Between You & Me: Confessions of a Comma Queen by Mary Norris ($24.95 at your local bookstore)
For anyone who has ever wondered why there’s a hyphen in Moby-Dick—that is to say, the unabashedly nerdy among us—Norris, longtime copy editor at The New Yorker, has answers. Even if you don’t obsess over grammar, Between You & Me serves as an interesting and humorous look at how convention becomes convention, and might boost your confidence when you decide to break the rules.

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Photo by Sarah Shatz

Jen Doll – Author of Save the Date; managing editor at Mental Floss

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THINGS WITH BOOKS ON THEM 
I am a huge fan of Society 6 for their cute, original printed items (everything from pillows to iPhone cases to T-shirts and leggings). They have a fair amount of bookishly arted stuff, and if you don’t know if your gift recipient has read any of the many awesome books of the year (some personal faves: Rainbow Rowell’s Carry On and Katherine Howe’s The Appearance of Annie Van Sinderen in young adult; Heather Cocks’ and Jessica Morgan’s The Royal We; Kate Beaton’s Step Aside, Pops), you could just go with, say, a shower curtain ($68), or an iPhone case ($15), or maybe a pillow ($20) to help provide bookishly sweet naps.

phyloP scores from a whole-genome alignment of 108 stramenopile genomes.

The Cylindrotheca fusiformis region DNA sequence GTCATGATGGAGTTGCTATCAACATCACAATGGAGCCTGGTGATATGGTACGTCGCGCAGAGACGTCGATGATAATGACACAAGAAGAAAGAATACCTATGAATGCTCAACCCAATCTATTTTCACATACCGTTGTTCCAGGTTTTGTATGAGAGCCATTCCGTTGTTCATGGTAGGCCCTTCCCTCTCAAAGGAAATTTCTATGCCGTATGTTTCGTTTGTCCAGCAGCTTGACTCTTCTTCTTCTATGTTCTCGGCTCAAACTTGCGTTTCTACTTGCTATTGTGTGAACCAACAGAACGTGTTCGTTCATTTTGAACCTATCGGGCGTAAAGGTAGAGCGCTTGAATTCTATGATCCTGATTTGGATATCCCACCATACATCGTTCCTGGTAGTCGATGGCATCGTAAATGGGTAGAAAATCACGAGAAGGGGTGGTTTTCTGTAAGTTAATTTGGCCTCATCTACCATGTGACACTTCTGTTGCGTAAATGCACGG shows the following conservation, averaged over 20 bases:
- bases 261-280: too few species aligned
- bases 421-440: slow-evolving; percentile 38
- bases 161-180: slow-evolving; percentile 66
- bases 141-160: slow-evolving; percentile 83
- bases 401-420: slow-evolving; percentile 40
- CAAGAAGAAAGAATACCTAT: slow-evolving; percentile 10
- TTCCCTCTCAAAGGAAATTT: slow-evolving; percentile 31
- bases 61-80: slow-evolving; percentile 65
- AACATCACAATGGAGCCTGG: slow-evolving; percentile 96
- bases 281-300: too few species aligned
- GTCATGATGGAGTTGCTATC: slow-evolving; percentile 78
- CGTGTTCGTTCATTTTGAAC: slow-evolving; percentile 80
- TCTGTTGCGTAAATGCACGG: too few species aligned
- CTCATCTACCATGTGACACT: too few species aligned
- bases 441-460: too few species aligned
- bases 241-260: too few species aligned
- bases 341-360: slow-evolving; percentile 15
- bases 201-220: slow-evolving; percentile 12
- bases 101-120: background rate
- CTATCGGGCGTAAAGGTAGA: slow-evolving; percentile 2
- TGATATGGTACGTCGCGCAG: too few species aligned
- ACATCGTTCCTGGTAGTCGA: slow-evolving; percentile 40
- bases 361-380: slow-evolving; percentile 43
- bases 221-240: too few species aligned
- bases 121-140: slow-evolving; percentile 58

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THINGS THAT SMELL LIKE BOOKS
I don’t know about you but if I opened up one of these Book Lovers’ Collection candles ($18 each) from Frostbeard Studio I’d be pretty happy. They come in scents ranging from “Gatsby’s Mansion” to “Reading at the Cafe.” (There’s an “Old Books” one!) Or, if someone on your list has a particular favorite book, check to see if there’s a candle inspired by it already—Hi Wildflower has some fantastic-sounding ones ($30 each) in homage to literature from Saeed Jones, Alexandra Kleeman, and Lincoln Michel, and proceeds go in part to the worthy cause Girls Write Now.